ALEX MacDonald has expressed his eternal gratitude to long-time friend Sandy Jardine after reclaiming the most precious memento of his football life and went on to insist that Jardine must have a key role in the renaissance of Rangers.
On 24 May 1972, MacDonald and Jardine were part of the Rangers team that won the European Cup Winners’ Cup, beating Moscow Dynamo 3-2 in Barcelona. MacDonald always wore his medal around his neck but was shattered when a street thug ripped it away in Benidorm in the summer. Jardine, despite his own battle with cancer, made arrangements for Uefa to strike a replica, paid for by the Kirkintilloch Rangers Supporters Club, of which MacDonald is a member.
“It’s unbelievable,” said MacDonald. “I wore this medal for 40 years and I was sick when it was stolen but this is a fantastic gesture from Sandy and the Kirkintilloch boys and I can’t thank them enough.”
MacDonald also spent eight years with Jardine at Hearts and came agonisingly close to a League and Cup double in 1986, would dearly love to see his old friend have a key role at Rangers as he did before his illness.
He said: “I phone Sandy every week and there were times I could hardly hear him talk because his voice was so weak. But as time went on his voice got stronger.
“We’ve had a long relationship – twelve years at Rangers and eight years at Tynecastle – and he’s one of the best.
“You need a Sandy Jardine. He’s in touch with everybody. It’s important to have someone like him at a club. He’s the one who’s stood up there and it’s been very difficult at times, because he’s not top level or on the board and he’s only got so much information. I would love to see him back but his health has to come first.”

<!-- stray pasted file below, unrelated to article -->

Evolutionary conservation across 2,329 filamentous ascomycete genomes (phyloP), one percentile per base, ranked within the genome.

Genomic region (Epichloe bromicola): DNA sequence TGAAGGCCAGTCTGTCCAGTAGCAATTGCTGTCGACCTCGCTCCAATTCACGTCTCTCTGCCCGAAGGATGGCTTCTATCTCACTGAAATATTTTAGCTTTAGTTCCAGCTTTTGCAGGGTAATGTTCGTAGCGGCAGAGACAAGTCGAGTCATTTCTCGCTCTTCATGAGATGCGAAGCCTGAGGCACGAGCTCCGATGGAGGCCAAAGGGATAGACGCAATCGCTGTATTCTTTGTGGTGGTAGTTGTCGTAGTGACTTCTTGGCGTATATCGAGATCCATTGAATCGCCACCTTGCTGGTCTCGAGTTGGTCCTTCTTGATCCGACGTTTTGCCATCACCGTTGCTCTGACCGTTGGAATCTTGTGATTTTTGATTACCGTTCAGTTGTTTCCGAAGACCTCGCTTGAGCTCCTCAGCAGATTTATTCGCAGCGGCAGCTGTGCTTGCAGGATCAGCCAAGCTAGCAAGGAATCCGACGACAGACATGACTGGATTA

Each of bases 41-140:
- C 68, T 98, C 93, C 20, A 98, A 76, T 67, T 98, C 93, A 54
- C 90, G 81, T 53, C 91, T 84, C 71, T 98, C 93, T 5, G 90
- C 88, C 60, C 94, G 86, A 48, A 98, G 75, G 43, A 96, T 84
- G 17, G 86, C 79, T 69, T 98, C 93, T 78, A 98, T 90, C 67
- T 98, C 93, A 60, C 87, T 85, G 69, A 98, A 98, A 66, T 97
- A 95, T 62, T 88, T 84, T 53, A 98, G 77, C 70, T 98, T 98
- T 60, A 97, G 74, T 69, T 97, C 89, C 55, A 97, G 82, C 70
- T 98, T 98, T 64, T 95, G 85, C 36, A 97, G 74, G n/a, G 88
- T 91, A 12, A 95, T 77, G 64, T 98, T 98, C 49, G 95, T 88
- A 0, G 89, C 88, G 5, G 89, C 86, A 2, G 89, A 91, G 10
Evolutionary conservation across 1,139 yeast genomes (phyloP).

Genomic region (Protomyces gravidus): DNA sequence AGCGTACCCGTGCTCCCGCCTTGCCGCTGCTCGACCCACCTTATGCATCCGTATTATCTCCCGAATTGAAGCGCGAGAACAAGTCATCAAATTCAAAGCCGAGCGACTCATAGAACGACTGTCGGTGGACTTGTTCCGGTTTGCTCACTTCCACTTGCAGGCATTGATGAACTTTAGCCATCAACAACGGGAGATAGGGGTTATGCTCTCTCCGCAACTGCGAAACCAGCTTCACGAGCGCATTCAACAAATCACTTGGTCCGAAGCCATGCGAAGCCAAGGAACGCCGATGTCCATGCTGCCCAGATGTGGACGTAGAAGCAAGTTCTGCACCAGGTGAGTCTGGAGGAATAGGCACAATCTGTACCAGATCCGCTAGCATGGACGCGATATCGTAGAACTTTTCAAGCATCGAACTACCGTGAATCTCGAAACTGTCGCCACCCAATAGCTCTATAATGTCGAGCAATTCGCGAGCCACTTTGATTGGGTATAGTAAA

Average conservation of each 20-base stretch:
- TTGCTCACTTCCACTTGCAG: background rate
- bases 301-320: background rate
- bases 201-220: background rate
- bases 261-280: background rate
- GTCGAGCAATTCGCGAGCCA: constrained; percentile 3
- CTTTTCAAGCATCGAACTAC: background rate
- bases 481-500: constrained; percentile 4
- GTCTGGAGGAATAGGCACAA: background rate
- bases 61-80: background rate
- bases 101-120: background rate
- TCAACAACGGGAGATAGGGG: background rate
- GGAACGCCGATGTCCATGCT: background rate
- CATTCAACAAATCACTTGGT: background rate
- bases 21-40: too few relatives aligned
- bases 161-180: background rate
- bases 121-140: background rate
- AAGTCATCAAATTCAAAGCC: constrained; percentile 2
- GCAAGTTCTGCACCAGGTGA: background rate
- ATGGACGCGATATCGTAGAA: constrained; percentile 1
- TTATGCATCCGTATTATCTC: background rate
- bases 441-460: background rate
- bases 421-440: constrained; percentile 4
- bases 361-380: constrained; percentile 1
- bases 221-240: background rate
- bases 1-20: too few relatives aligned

Jardine himself craves stability at Rangers and hopes that the path to calmer times at the club will begin at the 19 December agm. He said: “Whoever takes the club, the fans deserve somebody who is going to take this club back to what it was.
“We’re a club who always did things correctly. We’ve got standards.
“We’ve got a fantastic history and heritage, which makes us different to any other club. We want to get back to that, do things right. And we want to rebuild bridges, particularly within the Scottish game.
“There are people that we feel really put the boot into us but that’s in the past and we have to build bridges for the benefit of Rangers Football Club, get back to where we were.
“You have to draw a line and move forward. I will always remember what certain people did to our club. You can’t forget that.
“Now that two other clubs, Hearts and Dunfermline, are in bother – and maybe other clubs in the future will have hard times – hopefully, we can rise above it and help them.”